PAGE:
21 January 2011

Festival Blast

The Ganesha festival is celebrated every year with a well-organized, resplendent orchestra. The fully-decked stage comes alive at sundown, & fills the air with music, blasted through massive loudspeakers & heard from miles & miles afar. Film music (!!) is played throughout the evening while devotees congregate near the mandap where the idol is installed. During Diwali, crackers worth lakhs of rupees are burst through the day, & night, & sometimes, if you happen to be in some of Bangalore’s notorious neighborhoods, even into the wee hours of the morning.

Circa 2006. Tanvi was born in June. Ganesha festival fell in Sept & Diwali in Nov. She was an infant of a couple of months then. Putting her to sleep became a Herculean task. I used to struggle so much to ensure my tiny baby wouldn’t be scared by all the hullabaloo outside. It dawned on me, while I lay there with my few months old baby tightly held to my bosom, that the crackers during Diwali & the orchestra during Ganesha were such a torture. For the first time ever I hated these festivals.

There were so many people suffering silently, while a few had their loud blasts. Countless patients, old people – sick or otherwise, little babies, sleep deprived nursing mothers & dogs suffered the most. I know for a fact now, that dogs hate diwali. I read somewhere that dogs suffer cardiac arrests or anxiety due to the blare & some even run away from home to escape the shor-sharaba. 3 days (or more) of crackers can make living a hell, not just the sound, the obnoxious smell too. The chemical substances are known to remain in the air for long periods of time making it difficult for animals & plants to breathe. The number of asthma complaints increase around diwali. The nitrogen & sulphur dust affect respiratory system of little children.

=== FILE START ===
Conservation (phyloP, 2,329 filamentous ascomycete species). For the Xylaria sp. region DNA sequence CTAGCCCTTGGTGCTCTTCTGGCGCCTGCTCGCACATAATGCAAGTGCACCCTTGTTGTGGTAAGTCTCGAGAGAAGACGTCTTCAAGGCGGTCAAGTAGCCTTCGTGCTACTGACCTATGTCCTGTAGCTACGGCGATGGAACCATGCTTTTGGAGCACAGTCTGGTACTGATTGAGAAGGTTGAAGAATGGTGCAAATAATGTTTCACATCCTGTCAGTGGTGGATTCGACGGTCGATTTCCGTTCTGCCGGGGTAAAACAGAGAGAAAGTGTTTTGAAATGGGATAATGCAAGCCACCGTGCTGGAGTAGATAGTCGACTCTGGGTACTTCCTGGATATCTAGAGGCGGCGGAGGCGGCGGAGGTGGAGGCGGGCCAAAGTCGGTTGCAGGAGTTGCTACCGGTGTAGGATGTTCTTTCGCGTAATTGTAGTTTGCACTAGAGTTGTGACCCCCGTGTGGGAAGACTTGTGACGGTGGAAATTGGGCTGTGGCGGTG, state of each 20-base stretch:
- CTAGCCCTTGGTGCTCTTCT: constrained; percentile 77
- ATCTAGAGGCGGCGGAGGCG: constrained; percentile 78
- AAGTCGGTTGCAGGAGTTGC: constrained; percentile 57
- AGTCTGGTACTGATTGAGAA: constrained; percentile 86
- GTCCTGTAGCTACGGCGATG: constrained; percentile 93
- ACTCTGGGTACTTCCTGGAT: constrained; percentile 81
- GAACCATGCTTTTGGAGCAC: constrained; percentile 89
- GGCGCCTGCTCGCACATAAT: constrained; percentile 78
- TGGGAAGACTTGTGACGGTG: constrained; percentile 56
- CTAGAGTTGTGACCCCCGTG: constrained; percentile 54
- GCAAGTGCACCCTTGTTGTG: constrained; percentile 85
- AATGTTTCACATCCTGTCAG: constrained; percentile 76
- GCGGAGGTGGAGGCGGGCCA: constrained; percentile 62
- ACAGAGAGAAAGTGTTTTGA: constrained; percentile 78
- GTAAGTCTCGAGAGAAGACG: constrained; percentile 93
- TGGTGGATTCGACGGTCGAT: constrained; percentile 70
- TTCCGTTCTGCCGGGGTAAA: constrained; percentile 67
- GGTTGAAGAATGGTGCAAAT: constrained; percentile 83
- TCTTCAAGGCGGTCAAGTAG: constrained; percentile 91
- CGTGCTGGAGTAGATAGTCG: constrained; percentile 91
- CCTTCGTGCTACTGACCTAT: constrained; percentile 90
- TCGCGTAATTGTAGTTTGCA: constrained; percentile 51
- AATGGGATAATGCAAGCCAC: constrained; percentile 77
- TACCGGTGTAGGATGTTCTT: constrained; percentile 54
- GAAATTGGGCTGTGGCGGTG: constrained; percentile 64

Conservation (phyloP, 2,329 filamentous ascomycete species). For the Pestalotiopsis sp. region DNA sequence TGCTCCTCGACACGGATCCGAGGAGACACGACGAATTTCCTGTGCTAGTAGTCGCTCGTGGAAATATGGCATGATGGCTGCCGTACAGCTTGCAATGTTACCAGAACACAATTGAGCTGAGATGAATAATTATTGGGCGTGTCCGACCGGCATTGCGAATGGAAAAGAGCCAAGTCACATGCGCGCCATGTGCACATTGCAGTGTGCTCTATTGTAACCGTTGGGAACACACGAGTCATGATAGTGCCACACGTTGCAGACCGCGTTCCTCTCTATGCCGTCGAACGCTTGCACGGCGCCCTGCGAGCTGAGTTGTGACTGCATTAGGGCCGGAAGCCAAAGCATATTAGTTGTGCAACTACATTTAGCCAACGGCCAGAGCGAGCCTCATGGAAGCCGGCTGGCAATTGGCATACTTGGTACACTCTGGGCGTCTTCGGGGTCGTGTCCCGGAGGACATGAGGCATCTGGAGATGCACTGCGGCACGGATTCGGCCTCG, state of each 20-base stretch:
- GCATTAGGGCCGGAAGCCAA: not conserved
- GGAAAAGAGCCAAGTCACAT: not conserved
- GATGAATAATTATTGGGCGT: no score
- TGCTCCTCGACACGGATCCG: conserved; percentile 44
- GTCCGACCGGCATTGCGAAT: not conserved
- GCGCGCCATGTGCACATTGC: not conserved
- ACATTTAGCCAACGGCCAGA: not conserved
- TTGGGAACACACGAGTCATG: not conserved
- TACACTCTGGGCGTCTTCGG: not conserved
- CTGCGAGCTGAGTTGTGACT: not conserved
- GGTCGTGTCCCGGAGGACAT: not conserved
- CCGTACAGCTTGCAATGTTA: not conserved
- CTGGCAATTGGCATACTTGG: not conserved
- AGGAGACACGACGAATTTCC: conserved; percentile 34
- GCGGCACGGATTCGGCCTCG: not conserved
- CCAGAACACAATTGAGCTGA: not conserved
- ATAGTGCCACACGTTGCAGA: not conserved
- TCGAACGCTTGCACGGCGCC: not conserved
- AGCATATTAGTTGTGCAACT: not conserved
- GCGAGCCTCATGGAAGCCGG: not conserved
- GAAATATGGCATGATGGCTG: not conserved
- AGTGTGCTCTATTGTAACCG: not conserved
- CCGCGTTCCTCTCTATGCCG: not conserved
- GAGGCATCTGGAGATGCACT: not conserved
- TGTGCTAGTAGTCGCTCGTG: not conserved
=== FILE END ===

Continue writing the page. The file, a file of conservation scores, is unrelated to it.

I don’t grudge them their enjoyment. Just wish they would be a wee bit sensitive. The thing is, you never know in whose house there is a wailing baby or an ailing man. Sathya’s grandmother had a terrible Diwali this last season. She is touching 90 & is bedridden & so frail that even the noise of a door being shut tight startles her. You can imagine what she must have gone through. Their house is on the main road & even with closed windows & doors there is absolutely no way of escaping all the Diwali dhamaaka.

Till Tanvi turned 2, both these festivals made me extremely uneasy. I used to dread them, thinking how am I going to pull through them this time? Now I am a bit more considerate. I think about others. I pray the noise-lovers stop bursting those bombs & deafening people. Wish there were stricter rules for not creating ruckus after a set time. Wish there were timings set. No loud bombs after say 8.30 p.m. It would be a small relief.

I realized, during my days as a young mother, that lighting diyas isn’t after all just a cliché, heavily endorsed by celebrities. It truly is the way to celebrate the festival. The diyas, the rangolis, the clothes & the smiles – bring it on!! I love Diwali.


  1. Sujatha, Diwali is still a long way to go, relax! I do agree with your ideas on Diwali celebrations. Hope more and more people start thinking on the same lines would definitely turn the scenario around :o)

  2. @Prashanth: its been a year & i am responding to your this comment now!!! you know, at that time, i didn't even know that we are supposed to reply to comments :(